Bride and groom worked with the venue and local vendors, as well as an organics hauler, to minimize waste and maximize recycling and composting.
BioCycle July 2012, Vol. 53, No. 7, p. 33
On June 2, 2012, Joe Goicochea and Nicole Bujalski let their families and friends know of their commitment to each other when they were married in Columbus, Ohio. That day, they also made their guests aware of their commitment to the environment. This may not come as a surprise given that the couple met at an environmental conference focused on resource conservation and recovery two years ago. At the time, Joe worked for Ohio EPA’s Division of Materials and Waste Management (Columbus, Ohio) and Nicole worked for U.S. EPA’s Office of Resource Conservation and Recovery (New York, New York).
When the wedding planning process began six months earlier, environmental sustainability was a priority and had to be included whenever possible. The concept of incorporating “green” aspects into an event may not be novel these days. But as degrees of environmentally sustainable practices vary among vendors, including reception halls, florists and bakers, taking a green wedding day from concept to reality can quickly change from a planning to an educational effort. For this wedding, vendors were interested in and supportive of adopting new environmental practices and policies. To make it happen, however, required behind-the-scenes coordination between vendors.
To reduce unnecessary wastes, opportunities were explored to provide wedding essentials in a way that offered convenience while eliminating traditional items. “Save-the-dates” were sent electronically, and extra envelopes and inserts were excluded from wedding invitations. Instead, guests were provided an internet link to RSVP electronically. Table assignments were written on a mirror that was placed on an easel.
At the venue, Creekside Conference and Event Center in Gahanna, Ohio, a “zero waste” goal was set to recycle and compost all waste streams generated. The venue worked with Viridiun, based in Atlanta, Georgia, to coordinate composting and recycling, including the supply of containers, compostable liners and training literature for staff. While food scraps composting is advancing throughout Ohio, a local program was not available nor had the venue ever heard of such a program. However, Creekside was willing to listen and coordinate with other vendors. As a result, all preconsumer and postconsumer food scraps were transported to Ohio Mulch’s Class II Composting Facility in Delaware, Ohio. Recyclables consisting of glass, cans, and cardboard were collected and processed by Rumpke.
In all, 85 pounds of food scraps were composted and 253 glass bottles, 59 aluminum cans, 44 cardboard boxes and 5 pounds of additional recyclables (plastic bags and wrap, aluminum foil) were recycled. It was particularly exciting to have the reception venue agree to work with Viridiun to compost the food scraps. The information contained in BioCycle was applied in Ohio 7-plus years ago to get things moving in the world of food scraps recovery, and thus had a significant role in making food scraps composting a reality at the wedding.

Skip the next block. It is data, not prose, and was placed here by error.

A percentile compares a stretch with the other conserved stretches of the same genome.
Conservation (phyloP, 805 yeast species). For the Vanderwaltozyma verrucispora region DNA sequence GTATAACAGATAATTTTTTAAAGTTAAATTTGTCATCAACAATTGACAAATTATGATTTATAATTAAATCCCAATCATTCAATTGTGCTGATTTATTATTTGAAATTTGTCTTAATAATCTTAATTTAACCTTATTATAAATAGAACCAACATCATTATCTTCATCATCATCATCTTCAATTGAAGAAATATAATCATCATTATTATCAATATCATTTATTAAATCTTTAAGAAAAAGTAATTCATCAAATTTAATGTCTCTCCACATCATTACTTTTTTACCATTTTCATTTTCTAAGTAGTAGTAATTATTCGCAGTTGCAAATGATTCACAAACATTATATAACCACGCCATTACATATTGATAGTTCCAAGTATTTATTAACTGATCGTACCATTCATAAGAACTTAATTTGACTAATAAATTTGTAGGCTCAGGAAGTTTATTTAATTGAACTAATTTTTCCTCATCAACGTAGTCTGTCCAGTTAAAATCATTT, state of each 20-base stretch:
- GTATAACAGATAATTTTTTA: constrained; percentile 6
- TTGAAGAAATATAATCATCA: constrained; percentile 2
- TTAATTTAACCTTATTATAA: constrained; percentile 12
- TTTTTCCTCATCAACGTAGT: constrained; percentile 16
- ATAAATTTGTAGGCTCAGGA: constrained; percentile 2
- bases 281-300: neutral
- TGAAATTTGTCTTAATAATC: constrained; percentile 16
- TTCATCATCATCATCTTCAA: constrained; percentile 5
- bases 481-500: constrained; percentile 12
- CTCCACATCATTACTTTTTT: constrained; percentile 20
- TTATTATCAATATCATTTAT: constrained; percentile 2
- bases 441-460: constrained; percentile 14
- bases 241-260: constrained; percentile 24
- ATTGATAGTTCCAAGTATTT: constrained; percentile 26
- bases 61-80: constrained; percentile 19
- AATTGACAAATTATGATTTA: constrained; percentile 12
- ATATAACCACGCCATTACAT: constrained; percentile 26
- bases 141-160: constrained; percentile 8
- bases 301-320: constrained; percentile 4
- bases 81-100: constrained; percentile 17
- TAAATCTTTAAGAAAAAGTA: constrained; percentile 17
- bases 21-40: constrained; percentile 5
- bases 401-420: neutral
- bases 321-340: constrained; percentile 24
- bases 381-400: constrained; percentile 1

Floral bouquets and centerpieces were arranged by EcoFlora, a Columbus-based florist that employs many sustainable practices and policies, including: locally and organically grown herbs and geraniums; vases made from 100 percent recycled glass; delivery in fuel efficient vehicle; water used to keep flowers later reused to irrigate other plants at florist shop; plastic containers recycled and cut flowers and stems composted. Potted plants including geraniums and herbs were used rather than traditional cut flowers. These centerpieces doubled as favors that guests could take home.
Fun Bus Trolley (Lancaster, Ohio) was used not only to transport the wedding party before and after the ceremony, but it also shuttled guests from multiple hotels to and from the reception. Creekside Conference and Event Center’s chef purchased fruits, vegetables, meat and cheeses from local farmers. To conclude the evening, the wedding brownies, prepared by Four Seasons Desserts in Columbus, used locally grown dairy products and fruits grown in the baker’s private garden. Kitchen prep waste was recycled and composted.
Joe and Nicole started off two years ago after meeting at a conference that aimed to push environmental sustainability forward. As fate may have it, the environment connected this couple together and pushed them forward. It was only fitting that they could give back to the environment as they begin the next chapter of their life together.
Joe Goicochea is an Environmental Supervisor in the Solid Waste Compliance Assistance and Inspection Support Unit, Division of Materials & Waste Management at Ohio EPA.